There’s a moment in this book where Olivia’s little “bother” Charlie says, “It’s fun to be smart, Livi.”  And she wants here brother to hang onto that feeling because Olivia’s learned it’s not so much fun to be the smartest one in your class when you’re in middle school.  It can make you the target of unwanted attention.  Olivia always feels like an outcast . . . until, through Jeopardy!, she meets other kids who are smart like her.

My advice to young people who find great pleasure in things of the mind:  While it may not be popular in middle school to be smart, it provides a lifetime of joy and entertainment.  You will meet fascinating people and never be bored.


Do you have any interesting stories to share about how this book came about or things you encountered while writing it?

I had sent an advanced reader’s copy of Olivia Bean, Trivia Queen to Ken Jennings — Jeopardy! champ and author of the best-selling Maphead:  Charting the Wide, Weird World of Geography Wonks.  He’s such a funny, generous guy.  (If you like trivia, check out his Tuesday Trivia and read his blog; it’s highly entertaining.)  I was over-the-moon excited when Ken wrote a lovely blurb that appears on the back cover of Olivia Bean, Trivia Queen.


For those aspiring authors out there, can you give us an idea of your process? How long was it from the first glimmer of a story idea to your book launch day?

As usual, I had trouble coming up with my next book.  I kept trying new ideas that didn’t work out.  So, when I read about NaNoWriMo (National Novel Writing Month), I knew this was just the motivation I needed.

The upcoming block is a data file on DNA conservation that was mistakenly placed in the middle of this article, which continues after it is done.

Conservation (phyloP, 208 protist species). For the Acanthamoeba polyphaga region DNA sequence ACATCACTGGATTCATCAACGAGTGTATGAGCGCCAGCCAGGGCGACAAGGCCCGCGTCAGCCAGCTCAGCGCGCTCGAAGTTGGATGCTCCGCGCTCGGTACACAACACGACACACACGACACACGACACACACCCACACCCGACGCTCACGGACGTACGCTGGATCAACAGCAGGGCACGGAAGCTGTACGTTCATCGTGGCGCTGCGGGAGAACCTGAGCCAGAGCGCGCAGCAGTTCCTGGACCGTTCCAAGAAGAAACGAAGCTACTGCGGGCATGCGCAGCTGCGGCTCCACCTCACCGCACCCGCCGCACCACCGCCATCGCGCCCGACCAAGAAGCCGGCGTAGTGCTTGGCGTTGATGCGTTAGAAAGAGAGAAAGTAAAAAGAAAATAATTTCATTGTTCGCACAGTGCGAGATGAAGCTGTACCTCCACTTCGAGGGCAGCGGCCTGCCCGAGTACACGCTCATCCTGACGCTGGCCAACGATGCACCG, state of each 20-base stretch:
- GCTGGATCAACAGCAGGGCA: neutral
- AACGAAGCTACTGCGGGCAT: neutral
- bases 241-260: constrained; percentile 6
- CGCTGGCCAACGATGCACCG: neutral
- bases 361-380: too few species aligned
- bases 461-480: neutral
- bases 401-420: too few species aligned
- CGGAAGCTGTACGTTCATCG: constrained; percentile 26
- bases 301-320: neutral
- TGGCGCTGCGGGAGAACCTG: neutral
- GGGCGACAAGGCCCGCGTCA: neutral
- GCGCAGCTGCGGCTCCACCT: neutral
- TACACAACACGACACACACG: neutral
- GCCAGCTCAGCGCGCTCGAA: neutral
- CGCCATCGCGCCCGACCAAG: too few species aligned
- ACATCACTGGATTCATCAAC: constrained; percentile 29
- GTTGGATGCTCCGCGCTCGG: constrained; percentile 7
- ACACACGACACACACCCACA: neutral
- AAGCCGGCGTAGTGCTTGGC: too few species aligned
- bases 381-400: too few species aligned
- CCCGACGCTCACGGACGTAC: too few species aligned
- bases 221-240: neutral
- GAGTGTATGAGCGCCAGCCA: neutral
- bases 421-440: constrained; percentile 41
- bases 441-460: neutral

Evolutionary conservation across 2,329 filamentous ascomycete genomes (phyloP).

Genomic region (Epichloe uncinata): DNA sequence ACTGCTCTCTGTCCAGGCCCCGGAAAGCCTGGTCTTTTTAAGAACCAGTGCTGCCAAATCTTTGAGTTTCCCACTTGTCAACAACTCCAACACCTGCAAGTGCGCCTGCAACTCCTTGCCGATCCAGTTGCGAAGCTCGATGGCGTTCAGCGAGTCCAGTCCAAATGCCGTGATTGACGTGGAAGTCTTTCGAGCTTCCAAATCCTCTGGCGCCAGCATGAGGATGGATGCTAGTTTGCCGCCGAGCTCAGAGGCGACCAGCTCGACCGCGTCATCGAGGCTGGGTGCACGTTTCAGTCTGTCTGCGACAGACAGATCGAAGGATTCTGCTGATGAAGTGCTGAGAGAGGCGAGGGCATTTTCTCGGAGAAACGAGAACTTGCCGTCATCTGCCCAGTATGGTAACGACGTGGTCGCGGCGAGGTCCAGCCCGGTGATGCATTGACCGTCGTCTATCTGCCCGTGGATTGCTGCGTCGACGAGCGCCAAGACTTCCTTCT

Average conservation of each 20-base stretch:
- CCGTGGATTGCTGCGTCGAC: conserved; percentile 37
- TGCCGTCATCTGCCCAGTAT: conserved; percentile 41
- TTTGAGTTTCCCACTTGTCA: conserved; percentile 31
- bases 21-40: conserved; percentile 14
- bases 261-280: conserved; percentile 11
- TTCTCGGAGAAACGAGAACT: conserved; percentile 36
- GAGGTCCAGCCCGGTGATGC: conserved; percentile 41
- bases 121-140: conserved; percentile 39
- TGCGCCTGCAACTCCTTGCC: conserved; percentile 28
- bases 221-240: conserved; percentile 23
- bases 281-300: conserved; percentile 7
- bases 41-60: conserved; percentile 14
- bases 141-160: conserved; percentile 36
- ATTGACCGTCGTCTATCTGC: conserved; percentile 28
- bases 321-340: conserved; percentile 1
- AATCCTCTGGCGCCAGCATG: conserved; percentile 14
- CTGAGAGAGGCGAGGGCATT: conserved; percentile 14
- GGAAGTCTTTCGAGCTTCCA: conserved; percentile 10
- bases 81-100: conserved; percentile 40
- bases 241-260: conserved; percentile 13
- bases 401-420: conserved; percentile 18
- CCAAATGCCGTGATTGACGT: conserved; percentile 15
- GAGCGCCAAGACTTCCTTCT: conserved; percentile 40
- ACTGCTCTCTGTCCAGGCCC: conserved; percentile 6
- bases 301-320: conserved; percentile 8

The title came to me during a writing/scribbling session at my local library two days before NaNoWriMo began.

The day before, I figured out that Olivia loved trivia . . . and someone who loved trivia might want to get on Kids’ Week on Jeopardy!

Then, by some miracle, I wrote Olivia Bean, Trivia Queen in 29 days.  I blogged daily about the experience here.

My agent, Tina Wexler at International Creative Management, reminds me to mention how long it took me to revise the book – months and months!  Even though I revised quite a bit during the month of writing, the book still needed much revision afterward.  Books are pesky like that!

I was thrilled to learn that the book sold about three months after I finished it.

Then, of course, it was two long years until the book launched.


Any piece of advice for writers wishing to create a quirky, funny character?

Look for the one thing that makes your character unusual and use that as your starting point to create a fully-developed character with complex relationships with friends, family, teachers, etc.  In each of my books, my characters had one thing that made him/her unique:


1. As If Being 12 ¾ Isn’t Bad Enough, My Mother is Running for President – Vanessa Rothrock is a klutzy, awkward spelling bee champ.  (She reads the dictionary for fun and loves playing Scrabble with her mother.)